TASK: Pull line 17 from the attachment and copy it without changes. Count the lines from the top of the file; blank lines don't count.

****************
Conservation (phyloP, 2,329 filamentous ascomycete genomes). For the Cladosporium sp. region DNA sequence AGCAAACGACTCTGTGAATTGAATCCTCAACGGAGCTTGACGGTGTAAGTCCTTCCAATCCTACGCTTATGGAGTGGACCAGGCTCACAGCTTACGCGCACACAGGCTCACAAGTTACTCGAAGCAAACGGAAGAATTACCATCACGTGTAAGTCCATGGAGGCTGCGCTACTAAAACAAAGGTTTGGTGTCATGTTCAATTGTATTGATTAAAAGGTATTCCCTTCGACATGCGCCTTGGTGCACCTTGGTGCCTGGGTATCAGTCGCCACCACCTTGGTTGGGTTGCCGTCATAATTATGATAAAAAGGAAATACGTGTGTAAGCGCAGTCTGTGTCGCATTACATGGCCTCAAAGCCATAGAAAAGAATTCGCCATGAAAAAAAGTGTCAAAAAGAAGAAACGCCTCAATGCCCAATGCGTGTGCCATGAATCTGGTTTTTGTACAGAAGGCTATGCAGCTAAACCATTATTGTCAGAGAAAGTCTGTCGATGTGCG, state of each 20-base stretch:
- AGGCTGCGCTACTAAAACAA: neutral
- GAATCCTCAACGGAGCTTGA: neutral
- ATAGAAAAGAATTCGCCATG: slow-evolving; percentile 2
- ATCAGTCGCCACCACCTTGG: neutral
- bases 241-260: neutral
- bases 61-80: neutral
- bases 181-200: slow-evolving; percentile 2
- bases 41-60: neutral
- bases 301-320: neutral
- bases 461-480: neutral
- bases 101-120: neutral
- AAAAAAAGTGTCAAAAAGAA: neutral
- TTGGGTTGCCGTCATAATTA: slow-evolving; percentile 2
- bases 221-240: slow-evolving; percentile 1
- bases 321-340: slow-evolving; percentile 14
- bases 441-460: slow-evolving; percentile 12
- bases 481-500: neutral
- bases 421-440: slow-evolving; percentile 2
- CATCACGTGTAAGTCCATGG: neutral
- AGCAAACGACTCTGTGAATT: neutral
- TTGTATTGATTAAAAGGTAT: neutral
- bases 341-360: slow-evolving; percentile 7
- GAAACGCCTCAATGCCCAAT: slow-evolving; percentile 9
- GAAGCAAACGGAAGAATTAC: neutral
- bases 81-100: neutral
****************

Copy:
- bases 441-460: slow-evolving; percentile 12